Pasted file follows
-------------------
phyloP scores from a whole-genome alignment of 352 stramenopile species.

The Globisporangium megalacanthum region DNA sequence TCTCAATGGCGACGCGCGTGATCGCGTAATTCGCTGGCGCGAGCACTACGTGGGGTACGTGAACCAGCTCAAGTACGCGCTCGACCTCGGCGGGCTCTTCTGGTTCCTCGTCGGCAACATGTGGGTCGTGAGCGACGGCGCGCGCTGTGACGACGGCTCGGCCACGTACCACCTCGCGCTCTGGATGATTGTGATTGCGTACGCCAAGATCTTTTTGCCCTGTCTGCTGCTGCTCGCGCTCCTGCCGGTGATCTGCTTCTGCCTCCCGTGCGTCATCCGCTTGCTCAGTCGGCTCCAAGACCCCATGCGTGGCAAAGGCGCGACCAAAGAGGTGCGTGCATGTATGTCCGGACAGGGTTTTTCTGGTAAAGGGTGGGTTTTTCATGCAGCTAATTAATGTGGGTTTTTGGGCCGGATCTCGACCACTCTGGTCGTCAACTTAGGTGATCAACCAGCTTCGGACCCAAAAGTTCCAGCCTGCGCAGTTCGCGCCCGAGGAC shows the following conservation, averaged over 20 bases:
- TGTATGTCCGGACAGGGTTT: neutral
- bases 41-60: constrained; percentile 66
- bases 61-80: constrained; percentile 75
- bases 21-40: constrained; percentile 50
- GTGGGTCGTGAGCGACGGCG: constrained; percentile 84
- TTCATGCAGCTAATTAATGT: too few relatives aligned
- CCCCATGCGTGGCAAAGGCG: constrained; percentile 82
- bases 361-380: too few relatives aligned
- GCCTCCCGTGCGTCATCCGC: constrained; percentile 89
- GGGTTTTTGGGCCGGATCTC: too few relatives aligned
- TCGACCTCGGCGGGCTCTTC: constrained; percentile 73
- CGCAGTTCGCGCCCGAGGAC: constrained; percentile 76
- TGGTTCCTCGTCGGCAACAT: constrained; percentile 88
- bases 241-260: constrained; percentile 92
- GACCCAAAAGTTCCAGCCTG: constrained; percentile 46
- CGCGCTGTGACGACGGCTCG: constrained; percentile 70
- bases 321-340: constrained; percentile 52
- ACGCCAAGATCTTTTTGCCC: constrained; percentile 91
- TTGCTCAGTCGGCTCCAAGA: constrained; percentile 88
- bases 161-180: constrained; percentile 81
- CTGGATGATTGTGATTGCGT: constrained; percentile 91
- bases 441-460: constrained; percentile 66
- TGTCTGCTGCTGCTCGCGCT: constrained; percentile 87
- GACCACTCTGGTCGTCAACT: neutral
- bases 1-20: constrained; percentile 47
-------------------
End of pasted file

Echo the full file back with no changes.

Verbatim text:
phyloP scores from a whole-genome alignment of 352 stramenopile species.

The Globisporangium megalacanthum region DNA sequence TCTCAATGGCGACGCGCGTGATCGCGTAATTCGCTGGCGCGAGCACTACGTGGGGTACGTGAACCAGCTCAAGTACGCGCTCGACCTCGGCGGGCTCTTCTGGTTCCTCGTCGGCAACATGTGGGTCGTGAGCGACGGCGCGCGCTGTGACGACGGCTCGGCCACGTACCACCTCGCGCTCTGGATGATTGTGATTGCGTACGCCAAGATCTTTTTGCCCTGTCTGCTGCTGCTCGCGCTCCTGCCGGTGATCTGCTTCTGCCTCCCGTGCGTCATCCGCTTGCTCAGTCGGCTCCAAGACCCCATGCGTGGCAAAGGCGCGACCAAAGAGGTGCGTGCATGTATGTCCGGACAGGGTTTTTCTGGTAAAGGGTGGGTTTTTCATGCAGCTAATTAATGTGGGTTTTTGGGCCGGATCTCGACCACTCTGGTCGTCAACTTAGGTGATCAACCAGCTTCGGACCCAAAAGTTCCAGCCTGCGCAGTTCGCGCCCGAGGAC shows the following conservation, averaged over 20 bases:
- TGTATGTCCGGACAGGGTTT: neutral
- bases 41-60: constrained; percentile 66
- bases 61-80: constrained; percentile 75
- bases 21-40: constrained; percentile 50
- GTGGGTCGTGAGCGACGGCG: constrained; percentile 84
- TTCATGCAGCTAATTAATGT: too few relatives aligned
- CCCCATGCGTGGCAAAGGCG: constrained; percentile 82
- bases 361-380: too few relatives aligned
- GCCTCCCGTGCGTCATCCGC: constrained; percentile 89
- GGGTTTTTGGGCCGGATCTC: too few relatives aligned
- TCGACCTCGGCGGGCTCTTC: constrained; percentile 73
- CGCAGTTCGCGCCCGAGGAC: constrained; percentile 76
- TGGTTCCTCGTCGGCAACAT: constrained; percentile 88
- bases 241-260: constrained; percentile 92
- GACCCAAAAGTTCCAGCCTG: constrained; percentile 46
- CGCGCTGTGACGACGGCTCG: constrained; percentile 70
- bases 321-340: constrained; percentile 52
- ACGCCAAGATCTTTTTGCCC: constrained; percentile 91
- TTGCTCAGTCGGCTCCAAGA: constrained; percentile 88
- bases 161-180: constrained; percentile 81
- CTGGATGATTGTGATTGCGT: constrained; percentile 91
- bases 441-460: constrained; percentile 66
- TGTCTGCTGCTGCTCGCGCT: constrained; percentile 87
- GACCACTCTGGTCGTCAACT: neutral
- bases 1-20: constrained; percentile 47